# Thread: bit value check efficiency

1. ## bit value check efficiency

Hello everyone,

I have a long array (char*) and I need to check which bit is the first bit whose value is 1.

I have two ways to implement,

1. Iterate each byte, then iterate each bit in each byte one by one;
2. Iterate each byte, and check whether the value of the byte itself is non-zero, if yes, then iterate each bit in the byte to find which bit is the first bit which is set to 1, or else skip this byte and continue to iterate next byte.

I think (2) is always faster, right? But I do not know why (2) is faster since it is just my personal estimation without any concrete basis analysis.

George

2. char * would be a pointer to a char or char array .

I'd go with 2 (from bit 0 to CHAR_BIT), especially if you're looking for speed (the loop only runs for the size of the array + n (from non-zero byte to first 'on' bit)). Whereas 2 runs CHAR_BIT * size of the array times.

1, could look something like;

Code:
```char longCharArray[] = "stuff and gruff";     /* whatever is supposed to be in here, crummy test data */
size_t i = 0, b = 0;

/* ... */

for(i = 0; i < sizeof(longCharArray); i++)
{
/* non-zero byte */
if(longCharArray[i] != 0)
{
/* find first 'on' bit */
for(b = 0; b < CHAR_BIT; b++)
{
/* http://www.cprogramming.com/tutorial/bitwise_operators.html */
}
}
}```

Does every bit have a high chance of being set, or...
Is the data likely to contain long sequences of zeros before a one is found almost every time?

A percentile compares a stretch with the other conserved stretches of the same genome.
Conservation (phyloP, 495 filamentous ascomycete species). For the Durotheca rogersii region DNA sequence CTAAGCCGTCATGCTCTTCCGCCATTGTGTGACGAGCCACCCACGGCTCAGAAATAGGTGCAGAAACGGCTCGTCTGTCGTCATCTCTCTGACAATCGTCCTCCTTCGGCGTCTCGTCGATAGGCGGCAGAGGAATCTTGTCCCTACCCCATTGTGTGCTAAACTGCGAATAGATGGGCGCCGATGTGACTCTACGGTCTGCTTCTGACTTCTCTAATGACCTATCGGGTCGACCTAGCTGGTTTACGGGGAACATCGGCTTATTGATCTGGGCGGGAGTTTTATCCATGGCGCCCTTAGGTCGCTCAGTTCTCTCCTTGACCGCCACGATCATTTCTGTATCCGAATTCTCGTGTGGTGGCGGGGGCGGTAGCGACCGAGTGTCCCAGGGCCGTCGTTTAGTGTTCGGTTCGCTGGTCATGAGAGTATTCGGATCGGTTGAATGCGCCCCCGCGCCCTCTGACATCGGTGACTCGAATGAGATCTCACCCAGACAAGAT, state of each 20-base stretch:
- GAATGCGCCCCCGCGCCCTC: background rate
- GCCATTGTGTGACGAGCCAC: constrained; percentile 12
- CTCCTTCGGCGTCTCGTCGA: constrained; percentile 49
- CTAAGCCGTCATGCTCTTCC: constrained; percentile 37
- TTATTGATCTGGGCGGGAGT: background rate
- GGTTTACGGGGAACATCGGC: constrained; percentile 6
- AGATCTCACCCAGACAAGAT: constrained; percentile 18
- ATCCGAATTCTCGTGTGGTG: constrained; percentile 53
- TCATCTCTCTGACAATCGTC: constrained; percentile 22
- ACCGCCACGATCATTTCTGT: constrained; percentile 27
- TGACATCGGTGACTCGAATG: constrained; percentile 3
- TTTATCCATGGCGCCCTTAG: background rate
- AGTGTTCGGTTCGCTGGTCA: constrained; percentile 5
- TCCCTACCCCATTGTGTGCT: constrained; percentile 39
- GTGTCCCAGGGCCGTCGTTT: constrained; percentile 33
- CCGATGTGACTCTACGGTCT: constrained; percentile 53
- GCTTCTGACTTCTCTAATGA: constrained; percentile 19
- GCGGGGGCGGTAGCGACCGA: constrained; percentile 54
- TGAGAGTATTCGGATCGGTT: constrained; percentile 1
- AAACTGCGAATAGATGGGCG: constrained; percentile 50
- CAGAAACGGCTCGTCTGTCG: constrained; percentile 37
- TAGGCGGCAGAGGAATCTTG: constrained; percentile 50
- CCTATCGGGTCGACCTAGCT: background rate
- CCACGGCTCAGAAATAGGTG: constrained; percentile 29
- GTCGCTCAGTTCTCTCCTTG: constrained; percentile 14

If each bit has a 50% chance of being set, then checking the whole byte first is useless. So no, number 2 is not always fastest.
If there are usually about 10 bytes of zeros at the start then checking each bit one at a time would be silly.

4. Note also that there are processor instructions that do things like "find first bit set" from either end of a 32-bit value.

If this is beyond what you can do [there is no intrinsic function and you don't want to use inline assembler] you could have a table of 256 values that return the highest bit within a byte, rather than checking each individual bit in a loop.
The table would look something like this:
Code:
```char array[256] = { -1, 0, 1, 1, 2, 2, 2, 2, 3, 3, 3, 3, 3, 3, 3, 3,  // 0..15
4, 4, 4, 4, 4, 4, 4, 4, 4, 4, 4, 4, 4, 4, 4, 4,   // 16..31
5, 5, 5, 5, 5, 5, 5, 5, 5, 5, 5, 5, 5, 5, 5, 5,   // 32..47
5, 5, 5, 5, 5, 5, 5, 5, 5, 5, 5, 5, 5, 5, 5, 5,   // 48..63
6, 6, 6, 6, 6, 6, 6, 6, 6, 6, 6, 6, 6, 6, 6, 6,   // 64
6, 6, 6, 6, 6, 6, 6, 6, 6, 6, 6, 6, 6, 6, 6, 6,   // .
6, 6, 6, 6, 6, 6, 6, 6, 6, 6, 6, 6, 6, 6, 6, 6,   // .
6, 6, 6, 6, 6, 6, 6, 6, 6, 6, 6, 6, 6, 6, 6, 6,   // 127
7, 7, 7, 7, 7, 7, 7, 7, 7, 7, 7, 7, 7, 7, 7, 7,   // 128
7, 7, 7, 7, 7, 7, 7, 7, 7, 7, 7, 7, 7, 7, 7, 7,
7, 7, 7, 7, 7, 7, 7, 7, 7, 7, 7, 7, 7, 7, 7, 7,
7, 7, 7, 7, 7, 7, 7, 7, 7, 7, 7, 7, 7, 7, 7, 7,
7, 7, 7, 7, 7, 7, 7, 7, 7, 7, 7, 7, 7, 7, 7, 7,
7, 7, 7, 7, 7, 7, 7, 7, 7, 7, 7, 7, 7, 7, 7, 7,
7, 7, 7, 7, 7, 7, 7, 7, 7, 7, 7, 7, 7, 7, 7, 7,
7, 7, 7, 7, 7, 7, 7, 7, 7, 7, 7, 7, 7, 7, 7, 7 }; // 255```
Now, you just have to count the number of bytes and add 8 for each byte, then follow the above table when you hit a non-zero.

--
Mats

5. Or you can go with a divide and conquer approach which gives the answer in 3 comparisons.

Just fill out this idea with the rest of the tests.
Code:
```if ( c >= 0x10 ) { /* is it in bits 4 to 7 */
if ( c >= 0x40 ) { /* is it in bits 6 or 7 */
}
}```

6. Branches are often less efficient than memory reads of an array. But it depends on how critical it is...

--
Mats